Other software solutions include:

Each of these has a more comprehensive feature set than only providing screen mirroring.

Specialist hardware

Specialist hardware

Images: wikipedia.org

There are a number of specialist hardware solutions that are used to display a mobile device on a bigger screen. Common examples include the Apple TV, Chromecast, "Miracast" solutions (that support the "Miracast" protocol) such as the Microsoft Display Adapter and an increasing number of devices that support multiple platforms but which require an app to be installed on devices to work.

The mobile devices connect wirelessly to them and are able to "play", "throw", "cast" or "mirror" their screens. Some projectors or TVs may have in-built capability but, unless it uses the Miracast protocol, this can be limited to particular proprietary standards, such as Sony’s or Samsung’s systems that only work between their own brands of TVs and mobile devices.

In general:

  • AppleTV – works best with Apple devices (like iPads and MacBooks).
  • Chromecast devices – works with Chromebooks, Windows, or Apple laptops that run the Chrome Browser or mobile phones and tablets such as iPads running Chromecast-compatible apps. Note that screen mirroring from an iPad to a Chromecast is not possible.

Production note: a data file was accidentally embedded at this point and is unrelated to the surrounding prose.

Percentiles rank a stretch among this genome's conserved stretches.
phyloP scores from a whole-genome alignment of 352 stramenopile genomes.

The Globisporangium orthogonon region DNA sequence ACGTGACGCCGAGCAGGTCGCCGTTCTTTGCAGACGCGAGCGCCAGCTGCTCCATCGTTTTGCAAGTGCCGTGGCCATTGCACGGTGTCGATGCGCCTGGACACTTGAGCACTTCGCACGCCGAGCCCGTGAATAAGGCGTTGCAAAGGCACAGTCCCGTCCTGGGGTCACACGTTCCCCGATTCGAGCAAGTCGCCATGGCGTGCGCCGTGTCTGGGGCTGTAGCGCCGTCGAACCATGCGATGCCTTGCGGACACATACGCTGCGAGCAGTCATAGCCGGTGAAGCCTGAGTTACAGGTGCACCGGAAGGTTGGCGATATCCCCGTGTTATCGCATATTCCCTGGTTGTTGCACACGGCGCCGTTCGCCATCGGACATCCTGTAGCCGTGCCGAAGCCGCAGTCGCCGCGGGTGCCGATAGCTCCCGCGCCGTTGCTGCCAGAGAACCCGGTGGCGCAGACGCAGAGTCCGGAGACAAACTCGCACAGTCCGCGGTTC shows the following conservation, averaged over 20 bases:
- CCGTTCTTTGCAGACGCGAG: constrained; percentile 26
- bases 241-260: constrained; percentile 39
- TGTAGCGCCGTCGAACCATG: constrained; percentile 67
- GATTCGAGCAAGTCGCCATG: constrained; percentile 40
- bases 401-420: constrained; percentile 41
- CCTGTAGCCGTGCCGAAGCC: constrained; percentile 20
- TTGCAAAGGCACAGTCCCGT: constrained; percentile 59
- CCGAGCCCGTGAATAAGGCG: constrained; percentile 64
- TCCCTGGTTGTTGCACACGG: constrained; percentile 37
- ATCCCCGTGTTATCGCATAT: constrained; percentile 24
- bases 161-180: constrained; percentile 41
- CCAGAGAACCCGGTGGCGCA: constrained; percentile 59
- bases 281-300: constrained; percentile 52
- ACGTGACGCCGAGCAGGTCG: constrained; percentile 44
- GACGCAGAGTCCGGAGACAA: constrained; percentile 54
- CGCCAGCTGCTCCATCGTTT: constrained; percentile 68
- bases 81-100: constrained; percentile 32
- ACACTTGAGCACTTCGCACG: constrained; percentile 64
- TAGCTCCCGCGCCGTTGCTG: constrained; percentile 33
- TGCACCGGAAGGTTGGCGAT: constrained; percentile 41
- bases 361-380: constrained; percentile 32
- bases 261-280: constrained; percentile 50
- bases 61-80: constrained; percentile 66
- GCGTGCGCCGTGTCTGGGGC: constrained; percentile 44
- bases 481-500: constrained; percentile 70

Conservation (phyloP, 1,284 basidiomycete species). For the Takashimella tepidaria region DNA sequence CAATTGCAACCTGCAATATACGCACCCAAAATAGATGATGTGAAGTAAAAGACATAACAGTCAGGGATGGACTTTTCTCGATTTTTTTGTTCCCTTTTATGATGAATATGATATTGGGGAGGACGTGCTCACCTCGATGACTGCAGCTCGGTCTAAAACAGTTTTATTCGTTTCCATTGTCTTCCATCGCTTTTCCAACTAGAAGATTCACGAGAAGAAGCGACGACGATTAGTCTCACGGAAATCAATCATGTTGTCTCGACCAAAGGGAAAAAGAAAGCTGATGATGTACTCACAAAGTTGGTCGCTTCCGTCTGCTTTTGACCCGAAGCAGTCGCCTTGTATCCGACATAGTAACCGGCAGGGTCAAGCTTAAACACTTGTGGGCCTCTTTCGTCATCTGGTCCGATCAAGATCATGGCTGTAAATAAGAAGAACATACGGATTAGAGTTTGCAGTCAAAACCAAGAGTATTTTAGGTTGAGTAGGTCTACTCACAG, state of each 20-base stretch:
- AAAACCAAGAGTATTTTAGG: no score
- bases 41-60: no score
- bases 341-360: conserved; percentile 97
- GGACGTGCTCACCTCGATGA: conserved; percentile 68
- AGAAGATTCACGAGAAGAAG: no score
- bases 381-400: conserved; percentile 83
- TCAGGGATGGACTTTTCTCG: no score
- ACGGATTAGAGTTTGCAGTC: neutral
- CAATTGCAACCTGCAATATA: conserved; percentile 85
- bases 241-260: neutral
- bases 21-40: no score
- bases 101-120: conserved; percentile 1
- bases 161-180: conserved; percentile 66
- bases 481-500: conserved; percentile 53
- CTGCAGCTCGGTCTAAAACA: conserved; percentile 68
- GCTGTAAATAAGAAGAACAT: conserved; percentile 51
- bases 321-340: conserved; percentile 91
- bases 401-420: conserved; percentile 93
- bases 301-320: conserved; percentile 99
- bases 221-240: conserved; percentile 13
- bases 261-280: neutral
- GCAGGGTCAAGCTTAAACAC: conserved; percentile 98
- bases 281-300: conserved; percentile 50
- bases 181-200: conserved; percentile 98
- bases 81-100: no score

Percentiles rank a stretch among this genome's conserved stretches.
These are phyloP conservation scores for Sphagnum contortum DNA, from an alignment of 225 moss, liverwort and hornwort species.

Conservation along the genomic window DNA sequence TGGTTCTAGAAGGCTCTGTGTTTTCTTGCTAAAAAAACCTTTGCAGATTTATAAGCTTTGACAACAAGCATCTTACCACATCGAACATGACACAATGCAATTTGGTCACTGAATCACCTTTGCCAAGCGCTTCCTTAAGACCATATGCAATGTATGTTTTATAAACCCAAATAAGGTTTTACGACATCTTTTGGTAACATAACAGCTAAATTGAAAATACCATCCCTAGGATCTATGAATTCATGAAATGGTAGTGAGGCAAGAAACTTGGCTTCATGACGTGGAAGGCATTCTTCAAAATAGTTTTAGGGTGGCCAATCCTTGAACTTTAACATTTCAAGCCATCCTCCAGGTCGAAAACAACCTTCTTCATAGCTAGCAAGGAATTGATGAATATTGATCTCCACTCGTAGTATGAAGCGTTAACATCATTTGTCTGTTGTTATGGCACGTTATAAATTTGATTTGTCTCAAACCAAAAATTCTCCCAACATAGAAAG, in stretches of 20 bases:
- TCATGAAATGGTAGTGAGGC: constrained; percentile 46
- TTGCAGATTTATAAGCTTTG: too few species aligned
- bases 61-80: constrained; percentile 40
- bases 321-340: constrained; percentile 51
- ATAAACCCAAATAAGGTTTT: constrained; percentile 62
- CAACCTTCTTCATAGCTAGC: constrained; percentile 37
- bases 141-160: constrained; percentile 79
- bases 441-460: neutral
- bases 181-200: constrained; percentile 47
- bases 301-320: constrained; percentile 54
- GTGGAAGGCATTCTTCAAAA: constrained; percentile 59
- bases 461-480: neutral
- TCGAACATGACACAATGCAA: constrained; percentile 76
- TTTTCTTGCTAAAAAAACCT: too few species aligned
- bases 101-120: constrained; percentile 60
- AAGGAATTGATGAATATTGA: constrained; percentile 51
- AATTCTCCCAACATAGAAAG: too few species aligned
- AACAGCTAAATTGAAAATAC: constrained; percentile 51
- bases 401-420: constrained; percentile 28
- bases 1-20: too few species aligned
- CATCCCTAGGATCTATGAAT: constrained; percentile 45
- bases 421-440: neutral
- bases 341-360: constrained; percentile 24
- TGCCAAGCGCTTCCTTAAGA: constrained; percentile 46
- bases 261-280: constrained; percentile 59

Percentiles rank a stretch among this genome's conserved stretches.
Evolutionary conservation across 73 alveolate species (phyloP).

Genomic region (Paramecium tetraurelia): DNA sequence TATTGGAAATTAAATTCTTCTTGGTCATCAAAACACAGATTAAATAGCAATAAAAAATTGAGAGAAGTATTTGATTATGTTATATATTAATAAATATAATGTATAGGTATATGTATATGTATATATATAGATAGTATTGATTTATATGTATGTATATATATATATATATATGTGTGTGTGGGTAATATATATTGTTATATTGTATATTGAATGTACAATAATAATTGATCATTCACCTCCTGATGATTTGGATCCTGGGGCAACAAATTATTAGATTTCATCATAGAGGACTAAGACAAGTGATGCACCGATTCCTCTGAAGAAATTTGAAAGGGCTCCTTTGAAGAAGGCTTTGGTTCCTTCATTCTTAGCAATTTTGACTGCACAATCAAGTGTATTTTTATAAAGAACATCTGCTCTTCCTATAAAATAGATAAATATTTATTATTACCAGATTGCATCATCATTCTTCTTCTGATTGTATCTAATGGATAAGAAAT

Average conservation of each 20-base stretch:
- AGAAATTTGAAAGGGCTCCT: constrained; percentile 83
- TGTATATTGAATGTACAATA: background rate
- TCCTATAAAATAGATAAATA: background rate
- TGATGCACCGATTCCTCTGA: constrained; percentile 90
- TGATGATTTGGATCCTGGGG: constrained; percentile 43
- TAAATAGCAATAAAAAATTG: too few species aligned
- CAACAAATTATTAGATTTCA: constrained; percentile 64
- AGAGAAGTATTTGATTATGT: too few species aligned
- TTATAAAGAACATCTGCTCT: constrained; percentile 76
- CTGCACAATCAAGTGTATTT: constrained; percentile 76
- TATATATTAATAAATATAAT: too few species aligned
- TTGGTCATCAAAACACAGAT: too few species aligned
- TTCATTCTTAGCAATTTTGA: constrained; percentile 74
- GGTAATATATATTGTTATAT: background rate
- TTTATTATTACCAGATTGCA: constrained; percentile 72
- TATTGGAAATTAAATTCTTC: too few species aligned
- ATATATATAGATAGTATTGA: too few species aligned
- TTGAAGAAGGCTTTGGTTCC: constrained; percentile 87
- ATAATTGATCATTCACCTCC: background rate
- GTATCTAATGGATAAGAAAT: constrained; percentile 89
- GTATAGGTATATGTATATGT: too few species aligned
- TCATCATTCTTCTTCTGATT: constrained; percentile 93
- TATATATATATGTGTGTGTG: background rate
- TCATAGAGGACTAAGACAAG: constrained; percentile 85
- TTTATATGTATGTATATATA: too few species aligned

• Miracast devices – works with devices running Microsoft Windows 8.1 and later along with some Android phones and tablets but they do not work with Apple’s devices.
  • Multi-platform devices – tends to be more expensive than individual devices and will require an app to be installed but you may only need to purchase one of them.

The key advantage of hardware solutions compared with software solutions is that the hardware is always in place and ready to be used in the classroom. A disadvantage of hardware solutions is that they can be stolen or "go walkabouts".

Advice when considering your solution

  1. Test and trial – always get hands-on with the proposed technology solution in real-life situations.
  2. Find out the experience of others – request feedback from other schools using your Personal Learning Network, Twitter, Facebook, and so on.
  3. Liaise with your technical providers – ensure they understand what you’d like to achieve and to ensure you know what the technical limitations or things to overcome might be.

Other things to think about are listed below:


  • How will you store and power the device?
  • What parts can go missing? How can you keep it secure?
  • Who has control of the settings? Requiring a passcode to connect to the displaying device can prevent students from hijacking another room’s display.